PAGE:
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(The New York Times)   Shortage of workers in your trade? Schools already filled to capacity? How about we make the experienced workers go back to school too?   (nytimes.com) divider line 33
    More: Stupid, work experience, Association of Colleges, Abington, online courses, shortages, nurses, nursing schools, workers  
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2777 clicks; posted to Business » on 24 Jun 2012 at 3:21 PM (2 years ago)   |  Favorite    |   share:  Share on Twitter share via Email Share on Facebook   more»



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2012-06-24 12:26:57 PM
images.wikia.com

HEL-LO EXPANDED EDUCATIONAL REQUIREMENTS!

/You read that in their voices
 
2012-06-24 12:47:56 PM
It seems like it would make more sense to push LPNs to become RNs before they pushed RNs to become BSNs.
 
2012-06-24 02:02:44 PM

cmunic8r99: It seems like it would make more sense to push LPNs to become RNs before they pushed RNs to become BSNs.


I know a lot of LPNs and RNs (seems to be a big thing down here)... and I agree. At least from what I know about the differences between what an LPN can do and an RN can do.
 
2012-06-24 03:41:17 PM
This is the type of thing that screws up employment numbers.
 
2012-06-24 04:04:11 PM
Most likely another contributing factor to the very disproportionate rise in health care costs

I'd go out on a limb and say there's little reason for this requirement other than saturation of the labor force
 
2012-06-24 04:45:09 PM
MY sister in law is an RN, had been working as an LVN for a few years before she got her AS degree. Passed her state boards the first time, completed the practical work in about half the time of other students. When she graduated 7 years ago there were hospital representatives waiting in the parking lot outside the stadium where the ceremony was held handing out forms, applications and pamphlets to the exiting graduates.

Now she realizes she has to go back to school to get her bachelors' to even stay in the game. She has almost 15 years experience in her field, yet that's not good enough any more. This makes abso-farking-lutely no sense whatsoever to me. I have no problem with degrees (have two myself) or college (loved it)... but this is just another example of how employers are the entities that drive the market for education, and not colleges as the FARK college haters whine all the time. You get the degree they want or you don't get the job.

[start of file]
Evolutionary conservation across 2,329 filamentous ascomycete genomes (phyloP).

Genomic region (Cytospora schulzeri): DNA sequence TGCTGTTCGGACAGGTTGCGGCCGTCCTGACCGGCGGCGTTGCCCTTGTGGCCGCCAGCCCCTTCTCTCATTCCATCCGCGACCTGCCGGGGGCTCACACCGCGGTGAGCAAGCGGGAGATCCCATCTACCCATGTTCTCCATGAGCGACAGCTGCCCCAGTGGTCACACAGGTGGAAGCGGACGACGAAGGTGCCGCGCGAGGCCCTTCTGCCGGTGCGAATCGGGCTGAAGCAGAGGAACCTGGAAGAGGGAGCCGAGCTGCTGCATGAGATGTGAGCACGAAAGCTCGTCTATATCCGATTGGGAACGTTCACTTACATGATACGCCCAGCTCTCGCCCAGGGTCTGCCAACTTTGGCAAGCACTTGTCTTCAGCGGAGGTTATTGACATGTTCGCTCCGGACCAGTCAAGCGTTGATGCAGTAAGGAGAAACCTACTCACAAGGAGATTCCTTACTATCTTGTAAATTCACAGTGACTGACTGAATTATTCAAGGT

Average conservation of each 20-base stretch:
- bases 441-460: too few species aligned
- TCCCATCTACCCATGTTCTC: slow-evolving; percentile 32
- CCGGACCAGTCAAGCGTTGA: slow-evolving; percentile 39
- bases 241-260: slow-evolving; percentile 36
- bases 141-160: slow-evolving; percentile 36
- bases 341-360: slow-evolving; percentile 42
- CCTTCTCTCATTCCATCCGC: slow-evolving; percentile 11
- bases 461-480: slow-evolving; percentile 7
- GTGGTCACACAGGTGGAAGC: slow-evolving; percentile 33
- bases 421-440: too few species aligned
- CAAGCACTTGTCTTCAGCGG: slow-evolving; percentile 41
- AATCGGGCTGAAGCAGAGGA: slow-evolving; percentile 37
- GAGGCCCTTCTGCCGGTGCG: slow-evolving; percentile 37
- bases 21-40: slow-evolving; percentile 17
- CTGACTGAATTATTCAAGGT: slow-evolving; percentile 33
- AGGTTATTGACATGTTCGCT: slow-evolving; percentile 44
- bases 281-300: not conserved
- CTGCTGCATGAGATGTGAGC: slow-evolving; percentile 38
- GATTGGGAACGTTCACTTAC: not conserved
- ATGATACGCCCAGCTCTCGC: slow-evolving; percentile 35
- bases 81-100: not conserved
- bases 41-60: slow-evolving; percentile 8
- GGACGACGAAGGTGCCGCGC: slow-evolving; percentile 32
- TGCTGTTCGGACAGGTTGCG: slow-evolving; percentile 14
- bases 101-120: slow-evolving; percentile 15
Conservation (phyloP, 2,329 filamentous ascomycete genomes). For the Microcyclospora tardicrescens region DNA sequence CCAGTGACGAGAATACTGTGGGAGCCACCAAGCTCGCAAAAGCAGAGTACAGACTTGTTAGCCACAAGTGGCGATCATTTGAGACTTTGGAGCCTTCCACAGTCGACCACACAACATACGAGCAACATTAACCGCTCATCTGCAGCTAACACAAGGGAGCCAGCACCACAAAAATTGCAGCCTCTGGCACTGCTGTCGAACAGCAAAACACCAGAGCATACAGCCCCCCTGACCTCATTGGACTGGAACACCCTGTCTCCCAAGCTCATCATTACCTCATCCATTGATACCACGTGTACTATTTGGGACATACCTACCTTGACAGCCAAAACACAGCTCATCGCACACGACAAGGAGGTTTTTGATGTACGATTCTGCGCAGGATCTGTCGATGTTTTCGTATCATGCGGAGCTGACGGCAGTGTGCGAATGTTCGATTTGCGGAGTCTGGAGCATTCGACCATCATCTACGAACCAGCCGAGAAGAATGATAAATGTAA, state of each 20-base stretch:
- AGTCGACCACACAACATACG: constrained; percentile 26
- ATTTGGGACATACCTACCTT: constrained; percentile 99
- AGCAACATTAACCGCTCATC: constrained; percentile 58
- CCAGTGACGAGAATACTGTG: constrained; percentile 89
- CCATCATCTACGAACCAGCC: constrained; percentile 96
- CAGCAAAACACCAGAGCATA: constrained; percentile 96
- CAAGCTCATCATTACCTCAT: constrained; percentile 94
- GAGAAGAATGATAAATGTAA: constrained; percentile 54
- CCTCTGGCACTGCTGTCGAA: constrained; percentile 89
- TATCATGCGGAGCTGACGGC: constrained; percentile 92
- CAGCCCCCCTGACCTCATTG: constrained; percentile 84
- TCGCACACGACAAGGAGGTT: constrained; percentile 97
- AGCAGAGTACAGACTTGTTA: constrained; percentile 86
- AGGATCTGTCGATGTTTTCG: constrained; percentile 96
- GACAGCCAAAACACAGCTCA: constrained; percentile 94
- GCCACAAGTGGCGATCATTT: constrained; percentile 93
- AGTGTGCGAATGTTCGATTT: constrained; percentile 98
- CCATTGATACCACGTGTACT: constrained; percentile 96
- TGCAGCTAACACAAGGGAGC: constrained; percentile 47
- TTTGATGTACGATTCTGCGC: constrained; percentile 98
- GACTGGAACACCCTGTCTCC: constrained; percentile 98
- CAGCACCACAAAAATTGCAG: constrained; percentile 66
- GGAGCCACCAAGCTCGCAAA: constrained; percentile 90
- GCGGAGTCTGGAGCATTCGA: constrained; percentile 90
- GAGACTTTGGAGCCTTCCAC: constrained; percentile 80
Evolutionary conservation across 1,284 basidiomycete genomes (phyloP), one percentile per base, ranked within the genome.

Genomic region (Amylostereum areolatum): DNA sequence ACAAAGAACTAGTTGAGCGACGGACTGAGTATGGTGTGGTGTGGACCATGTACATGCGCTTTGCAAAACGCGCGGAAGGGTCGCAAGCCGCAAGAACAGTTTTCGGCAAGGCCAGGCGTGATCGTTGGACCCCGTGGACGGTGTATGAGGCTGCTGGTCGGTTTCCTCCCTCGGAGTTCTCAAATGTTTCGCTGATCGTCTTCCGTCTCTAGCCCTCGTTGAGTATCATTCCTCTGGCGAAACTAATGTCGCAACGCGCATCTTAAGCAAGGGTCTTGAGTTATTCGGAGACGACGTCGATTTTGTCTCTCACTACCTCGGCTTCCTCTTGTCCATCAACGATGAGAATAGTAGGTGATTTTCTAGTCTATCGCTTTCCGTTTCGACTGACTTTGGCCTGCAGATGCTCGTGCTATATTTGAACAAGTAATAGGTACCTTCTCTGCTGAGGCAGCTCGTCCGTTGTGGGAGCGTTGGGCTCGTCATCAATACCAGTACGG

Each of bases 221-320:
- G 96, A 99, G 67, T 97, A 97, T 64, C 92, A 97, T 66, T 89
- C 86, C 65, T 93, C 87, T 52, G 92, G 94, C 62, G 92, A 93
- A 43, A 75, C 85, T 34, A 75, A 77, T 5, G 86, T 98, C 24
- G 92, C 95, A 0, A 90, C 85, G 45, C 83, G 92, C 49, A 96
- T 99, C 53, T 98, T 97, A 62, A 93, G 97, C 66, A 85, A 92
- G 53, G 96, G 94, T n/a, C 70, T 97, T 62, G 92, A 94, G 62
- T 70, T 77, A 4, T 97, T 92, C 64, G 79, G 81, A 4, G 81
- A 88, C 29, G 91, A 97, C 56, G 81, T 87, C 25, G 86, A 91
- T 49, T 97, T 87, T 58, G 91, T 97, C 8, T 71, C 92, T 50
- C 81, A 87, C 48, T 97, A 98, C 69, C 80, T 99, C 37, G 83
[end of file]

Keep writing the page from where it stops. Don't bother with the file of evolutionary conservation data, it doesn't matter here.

Why do they do this? Because fark you, that's why. Now go get another degree.
 
2012-06-24 04:51:22 PM
Wife is going through it now. Over 20 years in ICU/CCU. It's good for her since it's heavily subsidized though and she wanted to do it anyway. The kick is she wants to use it as a crutch to get out of bedside nursing.
 
2012-06-24 06:00:28 PM
They had better be getting higher pay than teachers are!
 
2012-06-24 06:34:07 PM
Depending on what they do, this may make sense. But a blanket requirement, regardless of job duties, is dumb. But dumb never stopped bureaucrats and politicians.

Though I will say that if there is one group of people I want to be taking continuing education, (as opposed to some silly bachelors requirement), it is those in the health field.

Also, from what I have heard from nurses I know, they get treated pretty shabbily in many places, which is surprising if there is this kind of shortage.
 
2012-06-24 07:12:28 PM

tomWright: Depending on what they do, this may make sense. But a blanket requirement, regardless of job duties, is dumb. But dumb never stopped bureaucrats and politicians.

Though I will say that if there is one group of people I want to be taking continuing education, (as opposed to some silly bachelors requirement), it is those in the health field.

Also, from what I have heard from nurses I know, they get treated pretty shabbily in many places, which is surprising if there is this kind of shortage.


That's what makes the bachelor's requirement all the more silly, especially for people with a few years experience under their belts...they've passed the licensing exam, and on top of that taken continuing education to maintain that license, most of which is much more valuable (ACLS, CCRN, CEN, things like that) than anything they'll learn in a BSN program (most BSN programs do not teach the advanced cert courses at least from what I'm aware).

My anecdotal evidence from back in my EMS days is that the BSN was no more competent than the non-BSN with the same number of years experience in the same setting, they just had some extra letters on the name tag that they made sure to use on every form they signed.

/Also has nothing against college
//Does have something against degree requirements for jobs that don't necessarily require 4 years of schooling
 
2012-06-24 07:15:32 PM

rewind2846: employers are the entities that drive the market for education


Why, because employers don't mind if their labor costs go up?
 
2012-06-24 07:38:52 PM
Couldn't they learn this on the job? How the hell do they learn more in some BS classroom than they could learn IN A FREAKING HOSPITAL SURROUNDED BY DOCTORS?!

Seriously, this isn't one of those professions that is made better by being in the classroom. There's a freaking reason why doctors have to go through the hell of residency.
 
2012-06-24 07:51:30 PM

James F. Campbell: rewind2846: employers are the entities that drive the market for education

Why, because employers don't mind if their labor costs go up?